NAFDAC, NIPRD Fails To Give Concrete Explanation On Delay In Approving Madagascar’s Herbal Remedy

More than two weeks after the Minister of Health, Osagie Ehanire, said the COVID-Organics medicine had been handed over to three agencies under his supervision, no timeline had been given to Nigerians as to when an official response would be given on the efficacy of the formula. 

SaharaReporters reached out to two of these agencies – National Agency for Food, Drug Administration and Control, and the National Institute for Pharmaceutical Research and Development but received no concrete update.

“We are still working on it,” the DG of NAFDAC, Mojisola Adeyeye, told SaharaReporters.

“I cannot give you an update but we are working on it,” she added. 

Mrs Adeyeye had said in a television interview before the drug was sent to NAFDAC that it would take two weeks for the agency to determine if the drug was fit for purpose. 

She said the agency would carry out a toxicity test to observe the side effects of the medicine and a microbial examination to note if the ailment the medicine was to treat would develop resistance to the healing compounds in the formula.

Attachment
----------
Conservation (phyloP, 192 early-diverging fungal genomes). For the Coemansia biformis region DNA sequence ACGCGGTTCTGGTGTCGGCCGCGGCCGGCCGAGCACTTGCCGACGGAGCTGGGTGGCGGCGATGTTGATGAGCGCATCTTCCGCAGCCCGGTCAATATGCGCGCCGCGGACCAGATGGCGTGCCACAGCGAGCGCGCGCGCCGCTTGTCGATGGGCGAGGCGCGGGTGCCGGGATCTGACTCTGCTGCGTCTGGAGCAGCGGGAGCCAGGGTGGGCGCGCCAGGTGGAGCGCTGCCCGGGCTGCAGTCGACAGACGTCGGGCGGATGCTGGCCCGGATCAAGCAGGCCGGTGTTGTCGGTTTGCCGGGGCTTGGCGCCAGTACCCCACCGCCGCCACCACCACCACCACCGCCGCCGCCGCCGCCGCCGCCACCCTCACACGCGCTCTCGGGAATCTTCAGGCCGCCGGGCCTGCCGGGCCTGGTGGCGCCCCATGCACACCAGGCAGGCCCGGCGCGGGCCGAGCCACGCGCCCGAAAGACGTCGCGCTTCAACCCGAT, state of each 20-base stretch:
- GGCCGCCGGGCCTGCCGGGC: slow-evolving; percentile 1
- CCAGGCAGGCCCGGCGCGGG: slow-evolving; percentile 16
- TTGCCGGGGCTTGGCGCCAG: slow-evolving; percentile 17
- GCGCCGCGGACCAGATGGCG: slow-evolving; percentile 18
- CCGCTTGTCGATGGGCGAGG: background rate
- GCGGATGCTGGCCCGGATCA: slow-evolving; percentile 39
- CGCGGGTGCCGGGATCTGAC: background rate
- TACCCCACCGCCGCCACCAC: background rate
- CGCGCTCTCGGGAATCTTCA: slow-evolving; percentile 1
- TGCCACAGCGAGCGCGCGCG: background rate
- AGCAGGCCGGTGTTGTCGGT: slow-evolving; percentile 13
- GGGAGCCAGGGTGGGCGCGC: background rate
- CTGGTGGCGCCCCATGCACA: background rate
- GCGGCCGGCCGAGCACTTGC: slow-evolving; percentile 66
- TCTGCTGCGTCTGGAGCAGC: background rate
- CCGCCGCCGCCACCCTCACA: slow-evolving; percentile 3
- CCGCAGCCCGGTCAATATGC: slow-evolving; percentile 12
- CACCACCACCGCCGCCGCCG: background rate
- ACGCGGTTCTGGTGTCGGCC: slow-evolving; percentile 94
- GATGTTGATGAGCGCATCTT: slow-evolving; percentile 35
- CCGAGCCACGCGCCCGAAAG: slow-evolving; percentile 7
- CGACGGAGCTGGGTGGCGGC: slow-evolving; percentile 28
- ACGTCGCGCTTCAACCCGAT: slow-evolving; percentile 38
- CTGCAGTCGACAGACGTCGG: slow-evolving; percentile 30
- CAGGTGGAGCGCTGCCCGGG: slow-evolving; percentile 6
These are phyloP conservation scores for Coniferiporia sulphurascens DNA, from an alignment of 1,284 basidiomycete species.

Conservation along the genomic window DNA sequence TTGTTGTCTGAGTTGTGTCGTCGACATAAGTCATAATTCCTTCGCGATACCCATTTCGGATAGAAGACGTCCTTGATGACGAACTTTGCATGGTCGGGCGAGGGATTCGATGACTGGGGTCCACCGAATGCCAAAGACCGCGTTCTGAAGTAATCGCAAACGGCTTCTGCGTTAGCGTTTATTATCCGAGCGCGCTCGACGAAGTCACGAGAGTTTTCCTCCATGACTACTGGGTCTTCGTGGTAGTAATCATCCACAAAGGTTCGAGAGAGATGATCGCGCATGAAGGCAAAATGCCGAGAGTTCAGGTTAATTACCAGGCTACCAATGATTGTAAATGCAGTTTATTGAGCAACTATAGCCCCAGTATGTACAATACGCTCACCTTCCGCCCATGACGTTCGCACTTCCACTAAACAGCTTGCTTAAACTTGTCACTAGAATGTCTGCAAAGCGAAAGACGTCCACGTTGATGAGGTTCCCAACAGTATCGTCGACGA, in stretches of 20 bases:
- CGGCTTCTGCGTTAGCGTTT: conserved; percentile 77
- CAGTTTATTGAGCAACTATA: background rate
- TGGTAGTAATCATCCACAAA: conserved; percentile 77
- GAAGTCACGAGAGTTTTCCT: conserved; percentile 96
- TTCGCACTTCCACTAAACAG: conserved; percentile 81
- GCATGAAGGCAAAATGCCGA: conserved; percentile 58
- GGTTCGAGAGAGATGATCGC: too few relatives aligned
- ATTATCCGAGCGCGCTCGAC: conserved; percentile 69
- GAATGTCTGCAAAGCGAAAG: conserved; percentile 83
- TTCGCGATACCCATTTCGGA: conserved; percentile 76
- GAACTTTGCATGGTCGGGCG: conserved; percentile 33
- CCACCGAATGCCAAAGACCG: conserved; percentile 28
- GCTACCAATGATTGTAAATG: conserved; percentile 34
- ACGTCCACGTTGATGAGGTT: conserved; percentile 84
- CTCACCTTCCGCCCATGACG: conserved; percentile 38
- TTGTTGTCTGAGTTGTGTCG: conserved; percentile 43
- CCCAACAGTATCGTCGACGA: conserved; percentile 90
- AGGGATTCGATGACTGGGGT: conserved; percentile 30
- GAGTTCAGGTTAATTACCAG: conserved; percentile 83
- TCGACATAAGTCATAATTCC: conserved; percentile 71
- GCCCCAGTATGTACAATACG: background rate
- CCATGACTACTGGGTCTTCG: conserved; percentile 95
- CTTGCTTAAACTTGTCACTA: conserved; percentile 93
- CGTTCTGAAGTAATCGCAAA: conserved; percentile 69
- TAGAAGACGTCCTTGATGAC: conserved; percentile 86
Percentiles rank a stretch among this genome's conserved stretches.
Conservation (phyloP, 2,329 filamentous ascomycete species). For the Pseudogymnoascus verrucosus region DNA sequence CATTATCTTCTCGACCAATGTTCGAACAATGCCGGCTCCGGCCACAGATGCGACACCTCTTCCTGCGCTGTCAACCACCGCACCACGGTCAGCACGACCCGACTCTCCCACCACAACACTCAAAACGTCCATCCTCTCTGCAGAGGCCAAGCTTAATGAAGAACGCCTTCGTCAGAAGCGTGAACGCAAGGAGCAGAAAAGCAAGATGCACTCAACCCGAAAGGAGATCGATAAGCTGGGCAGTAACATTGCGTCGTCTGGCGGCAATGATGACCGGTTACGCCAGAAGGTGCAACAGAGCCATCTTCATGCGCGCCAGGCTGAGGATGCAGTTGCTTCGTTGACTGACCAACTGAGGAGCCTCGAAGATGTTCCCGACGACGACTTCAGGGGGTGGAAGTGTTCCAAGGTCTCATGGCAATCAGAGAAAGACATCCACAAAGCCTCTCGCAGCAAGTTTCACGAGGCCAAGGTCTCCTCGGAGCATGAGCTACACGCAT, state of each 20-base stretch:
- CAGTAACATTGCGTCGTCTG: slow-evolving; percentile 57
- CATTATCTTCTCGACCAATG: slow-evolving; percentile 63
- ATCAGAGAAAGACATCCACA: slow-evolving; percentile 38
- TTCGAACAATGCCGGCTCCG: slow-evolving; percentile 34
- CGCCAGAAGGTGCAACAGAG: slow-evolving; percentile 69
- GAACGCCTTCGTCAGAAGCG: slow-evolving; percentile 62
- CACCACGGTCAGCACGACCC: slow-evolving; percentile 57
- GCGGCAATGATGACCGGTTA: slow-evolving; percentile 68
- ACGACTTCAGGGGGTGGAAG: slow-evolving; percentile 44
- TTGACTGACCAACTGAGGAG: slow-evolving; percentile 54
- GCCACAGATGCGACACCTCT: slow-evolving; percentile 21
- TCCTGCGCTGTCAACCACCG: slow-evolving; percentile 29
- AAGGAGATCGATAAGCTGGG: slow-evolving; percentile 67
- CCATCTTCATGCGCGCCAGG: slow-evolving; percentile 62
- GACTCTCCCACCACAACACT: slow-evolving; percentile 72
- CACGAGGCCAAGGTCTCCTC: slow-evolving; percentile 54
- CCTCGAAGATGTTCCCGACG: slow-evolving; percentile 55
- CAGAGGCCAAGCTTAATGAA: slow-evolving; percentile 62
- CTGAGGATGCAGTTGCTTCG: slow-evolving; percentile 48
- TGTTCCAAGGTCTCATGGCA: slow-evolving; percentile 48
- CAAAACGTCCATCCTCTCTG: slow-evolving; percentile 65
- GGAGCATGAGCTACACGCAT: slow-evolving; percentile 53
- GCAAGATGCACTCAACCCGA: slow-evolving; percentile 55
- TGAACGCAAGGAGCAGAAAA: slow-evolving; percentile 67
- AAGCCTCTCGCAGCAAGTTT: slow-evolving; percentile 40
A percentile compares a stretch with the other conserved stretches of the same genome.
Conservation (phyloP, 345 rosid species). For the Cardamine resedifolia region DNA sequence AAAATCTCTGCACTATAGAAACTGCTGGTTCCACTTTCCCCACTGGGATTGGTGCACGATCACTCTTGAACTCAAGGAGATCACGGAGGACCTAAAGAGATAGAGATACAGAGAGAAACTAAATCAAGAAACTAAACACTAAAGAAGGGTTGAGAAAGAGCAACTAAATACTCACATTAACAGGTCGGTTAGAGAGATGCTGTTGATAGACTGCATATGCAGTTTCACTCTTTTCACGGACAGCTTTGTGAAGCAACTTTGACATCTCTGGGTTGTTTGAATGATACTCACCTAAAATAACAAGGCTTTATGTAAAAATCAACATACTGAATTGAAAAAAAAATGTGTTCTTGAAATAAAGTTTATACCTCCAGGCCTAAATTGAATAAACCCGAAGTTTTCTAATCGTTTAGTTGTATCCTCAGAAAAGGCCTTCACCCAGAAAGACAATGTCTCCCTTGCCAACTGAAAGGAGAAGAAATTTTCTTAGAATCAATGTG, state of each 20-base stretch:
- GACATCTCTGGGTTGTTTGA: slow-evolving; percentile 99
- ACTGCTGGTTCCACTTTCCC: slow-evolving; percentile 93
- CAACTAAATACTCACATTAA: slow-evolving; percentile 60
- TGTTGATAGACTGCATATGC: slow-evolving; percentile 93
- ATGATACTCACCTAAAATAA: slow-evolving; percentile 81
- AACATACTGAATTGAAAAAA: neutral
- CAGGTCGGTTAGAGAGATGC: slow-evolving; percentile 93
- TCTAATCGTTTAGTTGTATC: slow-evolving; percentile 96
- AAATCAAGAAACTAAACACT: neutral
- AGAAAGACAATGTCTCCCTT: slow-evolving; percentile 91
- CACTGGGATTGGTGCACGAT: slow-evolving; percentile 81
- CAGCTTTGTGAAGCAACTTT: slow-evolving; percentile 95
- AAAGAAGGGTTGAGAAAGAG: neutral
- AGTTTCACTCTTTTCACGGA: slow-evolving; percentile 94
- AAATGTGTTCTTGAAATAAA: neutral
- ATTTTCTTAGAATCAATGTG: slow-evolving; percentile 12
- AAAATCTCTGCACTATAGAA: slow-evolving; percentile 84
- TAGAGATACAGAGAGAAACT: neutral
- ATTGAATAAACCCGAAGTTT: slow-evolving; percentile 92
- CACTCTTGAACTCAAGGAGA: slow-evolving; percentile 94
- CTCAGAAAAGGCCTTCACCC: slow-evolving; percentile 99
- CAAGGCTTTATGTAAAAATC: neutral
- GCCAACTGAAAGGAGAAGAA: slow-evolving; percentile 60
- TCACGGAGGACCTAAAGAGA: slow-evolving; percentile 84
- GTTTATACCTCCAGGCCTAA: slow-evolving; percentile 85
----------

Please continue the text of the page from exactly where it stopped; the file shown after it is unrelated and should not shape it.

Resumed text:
On May 19 when this interview was likely held, Madagascar had recorded one death from COVID-19 but she ruled out the possibility of the drug being ineffective as a result of that. 

Madagascar has now reported 10 deaths and 384 recoveries from 1,290 cases, leaving 896 persons or 69 per cent of the total infected population in treatment centres.

In Nigeria, 10,885 or 65 per cent of the 16,658 persons, who have been infected with the virus, are receiving treatment. 

Compared to the ten deaths in Madagascar, Nigeria has recorded 424 but has a higher rate of recovered patients, with 5,349 persons or 32 per cent of the infected population recovering. 

Madagascar, however, has a recovery rate of 30 per cent.

Dr Ehanire had said on Monday, May 25 that samples of COVID-Organics would be sent to NAFDAC and NIPRD on Wednesday, May 27. 

On Friday, May 29, he confirmed that both agencies had received the drug, adding that samples would also be sent to the National Institute of Medical Research, Yaba.

Eighteen days after May 27, SaharaReporters reached out to the DG of NIPRD, Obi Peter Adigwe. 

He asked that a text be sent to him but he has yet to respond when this report was written.

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